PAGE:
Wednesday, June 12, 2013
Our drive on the most traveled road between the capital city and the city where I worked in Megalaya was a bumpy, slow one that resembled a joy ride gone amuck. The scenery was punctuated by the road ”development” that left large gaping holes in the hillside, large stones falling into the road, and obvious erosion problems because of the removal of all the trees whose roots kept everything in place. [See pic for evidence.]
I had tea while in Shillong with a professor of tourism at the local university. He answered some of my questions about the nascent steps of the Northeastern States to embrace tourism. It’s stunning scenery, no doubt, but definitely lacks the infrastructure to sustain large-scale tourism. I shared with him that Daughter #1 had written a senior honors paper on tourism in the ethnic, autonomous state of Yunnan, China, and he was quite familiar with large scale research on the location and topic, research that showed that very little, if any, of the profits gained from tourism trickled down to the ethnic tribes, the people who suffered the negative consequences of the influx of people, even a loss of their livelihoods. We talked about the precarious balance needed between an attempt to share the unique beauty of the area with the need to manage and plan the development so that the people’s way of lives are not changed for the worse, and the environment is protected, not only because it is the cash cow for the tourism, but for the sake of all those who live off the land.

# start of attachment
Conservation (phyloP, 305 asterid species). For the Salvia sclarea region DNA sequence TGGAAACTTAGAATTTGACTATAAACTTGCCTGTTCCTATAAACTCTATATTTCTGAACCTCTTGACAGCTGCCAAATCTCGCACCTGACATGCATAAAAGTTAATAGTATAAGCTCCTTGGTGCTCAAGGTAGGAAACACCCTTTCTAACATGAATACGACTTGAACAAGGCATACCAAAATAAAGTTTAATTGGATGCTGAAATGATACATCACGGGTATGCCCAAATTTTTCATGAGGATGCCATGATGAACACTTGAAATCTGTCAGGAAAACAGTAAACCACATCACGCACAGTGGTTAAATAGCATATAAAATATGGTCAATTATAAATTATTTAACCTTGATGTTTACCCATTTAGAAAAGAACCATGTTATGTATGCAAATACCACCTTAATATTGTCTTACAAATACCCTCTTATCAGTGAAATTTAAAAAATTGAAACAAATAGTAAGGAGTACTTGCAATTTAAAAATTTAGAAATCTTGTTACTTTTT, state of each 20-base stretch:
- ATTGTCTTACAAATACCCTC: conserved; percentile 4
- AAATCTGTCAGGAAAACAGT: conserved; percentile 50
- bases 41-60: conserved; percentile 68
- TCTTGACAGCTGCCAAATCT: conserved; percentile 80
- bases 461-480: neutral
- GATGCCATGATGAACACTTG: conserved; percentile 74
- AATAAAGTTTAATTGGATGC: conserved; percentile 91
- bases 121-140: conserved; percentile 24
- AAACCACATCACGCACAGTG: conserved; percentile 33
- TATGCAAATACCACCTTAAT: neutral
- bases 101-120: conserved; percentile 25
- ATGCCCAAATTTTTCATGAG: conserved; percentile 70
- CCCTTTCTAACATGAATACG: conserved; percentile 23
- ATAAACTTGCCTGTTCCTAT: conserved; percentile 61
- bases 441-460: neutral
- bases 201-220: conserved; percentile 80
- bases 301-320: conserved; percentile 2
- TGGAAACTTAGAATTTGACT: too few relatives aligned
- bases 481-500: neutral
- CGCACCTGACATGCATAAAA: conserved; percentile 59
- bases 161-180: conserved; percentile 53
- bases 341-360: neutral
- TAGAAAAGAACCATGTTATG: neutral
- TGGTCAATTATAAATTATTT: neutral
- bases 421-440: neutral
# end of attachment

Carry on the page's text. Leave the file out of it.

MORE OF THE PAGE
On a personal level when we visited Cherripunji I wished there were more developed trails where we could trek and explore the topography up close. Perhaps, though, that’s not what best for the area. Because it is part of my national fiber, I have a tendency to think development is usually positive, and should be encouraged. The professor seemed to think the people in charge of tourism in their neck of woods were quite cautious and mindful about how to attract tourists and preserve their way of life, so I won’t put that on my list of concerns.
Pictures on FLICKR of Northeast: http://www.flickr.com/photos/39413808@N05/sets/72157634098780448/
Pictures on FLICKR of Northeast: http://www.flickr.com/photos/39413808@N05/sets/72157634098780448/
I think those people who do research on what brings humans lasting happiness are onto something when they reveal that people get a longer-lasting positive vibe from experiences than they do from things. The benefits of travel are many, and anyone who’s done much knows it’s not easy to put into words, but you are glad to have had the experiences and draw on them for a long time as food for thought. There are the obvious considerations like seeing “stuff” that is different from your culture’s “stuff”, “stuff” being landscape, edifices, , food, clothing, and especially how the people of the culture interact. I think one of the highest on the list is seeing things you simply don’t see in any books, on any website. Things like a country’s hospitals, or schools, or governmental offices. These local institutions reveal a lot about the values of a country, and how they operate.